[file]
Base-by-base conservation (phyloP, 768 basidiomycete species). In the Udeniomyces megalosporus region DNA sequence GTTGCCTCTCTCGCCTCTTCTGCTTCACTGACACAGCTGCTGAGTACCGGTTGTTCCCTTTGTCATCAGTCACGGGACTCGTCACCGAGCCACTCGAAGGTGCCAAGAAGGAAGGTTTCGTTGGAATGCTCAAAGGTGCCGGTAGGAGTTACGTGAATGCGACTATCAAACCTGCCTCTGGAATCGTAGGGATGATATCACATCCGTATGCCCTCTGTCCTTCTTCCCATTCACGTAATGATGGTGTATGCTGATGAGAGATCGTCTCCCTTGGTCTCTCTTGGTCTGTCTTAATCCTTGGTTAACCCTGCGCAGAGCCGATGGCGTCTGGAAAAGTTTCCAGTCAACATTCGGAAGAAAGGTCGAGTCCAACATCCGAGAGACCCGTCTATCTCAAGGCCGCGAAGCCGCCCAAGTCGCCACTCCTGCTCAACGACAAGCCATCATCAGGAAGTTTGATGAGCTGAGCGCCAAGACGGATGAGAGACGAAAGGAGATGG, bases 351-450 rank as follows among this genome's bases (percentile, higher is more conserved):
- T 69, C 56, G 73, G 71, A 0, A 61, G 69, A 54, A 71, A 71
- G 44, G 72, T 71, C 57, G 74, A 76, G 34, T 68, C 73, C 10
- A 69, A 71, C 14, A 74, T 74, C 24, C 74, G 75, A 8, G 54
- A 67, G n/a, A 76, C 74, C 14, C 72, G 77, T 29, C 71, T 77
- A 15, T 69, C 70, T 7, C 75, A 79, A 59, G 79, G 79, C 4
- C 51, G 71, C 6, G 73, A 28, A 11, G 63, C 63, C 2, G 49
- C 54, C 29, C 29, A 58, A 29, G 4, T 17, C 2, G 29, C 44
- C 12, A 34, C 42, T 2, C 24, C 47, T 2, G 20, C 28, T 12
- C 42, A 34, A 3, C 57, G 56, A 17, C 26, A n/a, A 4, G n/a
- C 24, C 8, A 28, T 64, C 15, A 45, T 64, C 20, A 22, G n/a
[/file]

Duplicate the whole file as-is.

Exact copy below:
Base-by-base conservation (phyloP, 768 basidiomycete species). In the Udeniomyces megalosporus region DNA sequence GTTGCCTCTCTCGCCTCTTCTGCTTCACTGACACAGCTGCTGAGTACCGGTTGTTCCCTTTGTCATCAGTCACGGGACTCGTCACCGAGCCACTCGAAGGTGCCAAGAAGGAAGGTTTCGTTGGAATGCTCAAAGGTGCCGGTAGGAGTTACGTGAATGCGACTATCAAACCTGCCTCTGGAATCGTAGGGATGATATCACATCCGTATGCCCTCTGTCCTTCTTCCCATTCACGTAATGATGGTGTATGCTGATGAGAGATCGTCTCCCTTGGTCTCTCTTGGTCTGTCTTAATCCTTGGTTAACCCTGCGCAGAGCCGATGGCGTCTGGAAAAGTTTCCAGTCAACATTCGGAAGAAAGGTCGAGTCCAACATCCGAGAGACCCGTCTATCTCAAGGCCGCGAAGCCGCCCAAGTCGCCACTCCTGCTCAACGACAAGCCATCATCAGGAAGTTTGATGAGCTGAGCGCCAAGACGGATGAGAGACGAAAGGAGATGG, bases 351-450 rank as follows among this genome's bases (percentile, higher is more conserved):
- T 69, C 56, G 73, G 71, A 0, A 61, G 69, A 54, A 71, A 71
- G 44, G 72, T 71, C 57, G 74, A 76, G 34, T 68, C 73, C 10
- A 69, A 71, C 14, A 74, T 74, C 24, C 74, G 75, A 8, G 54
- A 67, G n/a, A 76, C 74, C 14, C 72, G 77, T 29, C 71, T 77
- A 15, T 69, C 70, T 7, C 75, A 79, A 59, G 79, G 79, C 4
- C 51, G 71, C 6, G 73, A 28, A 11, G 63, C 63, C 2, G 49
- C 54, C 29, C 29, A 58, A 29, G 4, T 17, C 2, G 29, C 44
- C 12, A 34, C 42, T 2, C 24, C 47, T 2, G 20, C 28, T 12
- C 42, A 34, A 3, C 57, G 56, A 17, C 26, A n/a, A 4, G n/a
- C 24, C 8, A 28, T 64, C 15, A 45, T 64, C 20, A 22, G n/a